First oil recovered from redeveloped Schiehallion field near Shetland
The first oil from a redeveloped field has been unlocked following the completion of the multi-billion-pound project west of Shetland.
Schiehallion and the adjacent Loyal fields were first developed in the mid-1990s and have produced nearly 400 million barrels of oil since production started in 1998.
After reintroducing the Schiehallion field through the Quad 204 project, BP and co-venturers Shell and Siccar Point Energy expect it to retrieve an estimated 450 million barrels of oil, which will extend the life of the field to 2035 and beyond.
Production will increase through the remainder of this year to a plateau level of 130,000 barrels of oil per day.
BP hopes to increase its UK North Sea production to 200,000 barrels of oil a day by 2020 and sustain business in the region for several decades.
Production from the new Clair Ridge project is expected to begin next year.
Over the next 18 months, the oil firm's plans involve up to five exploration wells in the UK and drilling 50 development wells over the next three to four years.
BP group chief executive Bob Dudley said: "The start of production from Quad 204, one of the largest recent investments in the UK, is an important milestone for BP, marking a return to growth for our North Sea business.
"As one of the series of important, higher-margin major projects that are now steadily coming on line for BP, it also underpins our expectation for growing production and cash flows from our upstream business over the coming few years."
Mark Thomas, regional president for BP's North Sea business, said: "In safely delivering first oil from the Quad 204 project, we have succeeded in one of the largest ever UK mid-life offshore redevelopments.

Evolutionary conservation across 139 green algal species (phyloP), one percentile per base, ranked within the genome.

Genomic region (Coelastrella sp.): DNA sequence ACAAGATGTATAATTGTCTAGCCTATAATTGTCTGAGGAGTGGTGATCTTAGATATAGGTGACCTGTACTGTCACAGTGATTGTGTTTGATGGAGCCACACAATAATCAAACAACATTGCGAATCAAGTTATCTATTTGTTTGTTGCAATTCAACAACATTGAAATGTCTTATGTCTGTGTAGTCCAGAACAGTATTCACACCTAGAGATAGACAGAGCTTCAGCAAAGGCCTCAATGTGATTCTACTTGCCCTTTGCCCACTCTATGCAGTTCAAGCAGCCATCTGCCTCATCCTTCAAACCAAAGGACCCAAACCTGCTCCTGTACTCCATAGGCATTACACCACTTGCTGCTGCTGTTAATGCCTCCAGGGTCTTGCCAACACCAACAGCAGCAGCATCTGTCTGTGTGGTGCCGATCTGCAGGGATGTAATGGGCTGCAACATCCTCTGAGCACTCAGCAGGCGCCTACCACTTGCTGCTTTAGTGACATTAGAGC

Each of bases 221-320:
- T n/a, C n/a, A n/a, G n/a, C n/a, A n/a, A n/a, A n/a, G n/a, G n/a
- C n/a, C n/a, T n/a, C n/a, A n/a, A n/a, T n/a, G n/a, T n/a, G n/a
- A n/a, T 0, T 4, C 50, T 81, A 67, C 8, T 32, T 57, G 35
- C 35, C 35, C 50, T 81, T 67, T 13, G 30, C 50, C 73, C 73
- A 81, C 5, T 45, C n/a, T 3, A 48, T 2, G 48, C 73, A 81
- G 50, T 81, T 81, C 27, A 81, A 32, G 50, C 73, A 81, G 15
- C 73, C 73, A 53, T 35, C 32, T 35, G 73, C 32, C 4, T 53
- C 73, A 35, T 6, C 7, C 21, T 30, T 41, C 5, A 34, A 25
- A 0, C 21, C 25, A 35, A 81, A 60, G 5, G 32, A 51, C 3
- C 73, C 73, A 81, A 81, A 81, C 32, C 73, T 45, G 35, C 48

"BP has developed a strong track record of finding, developing and operating big offshore oil resources west of Shetland - we have and will continue to use the latest technology to maximise recovery from the Schiehallion area."
The announcement was welcomed by the industry's trade body.
Deirdre Michie, chief executive of Oil & Gas UK, said: "This is excellent news and another positive endorsement of the potential the UK Continental Shelf still offers with the right investment.
"It's also extremely heartening to see one of the original explorers of the basin using new, ambitious approaches and pioneering technology to help lead a revival in production.
"As well as being a welcome boost for the hard-pressed supply chain, the announcement from BP and co-venturers Shell and Siccar Point Energy proves that our faith in the long term health of the basin is well-founded. "
Business, innovation and energy minister Paul Wheelhouse said: "This is a key milestone in BP's plans to double North Sea production by 2020 and reflects the company's long-term commitment to the North Sea.
"This is the second positive announcement for the west of Shetland region in recent months, with Hurricane Energy stating in March that one billion barrels of oil could be contained within the Greater Lancaster field, making it the largest undeveloped resource in the North Sea.
"With up to 20 billion barrels of oil equivalent remaining in the North Sea, Scotland's oil and gas industry has a bright future for decades to come. "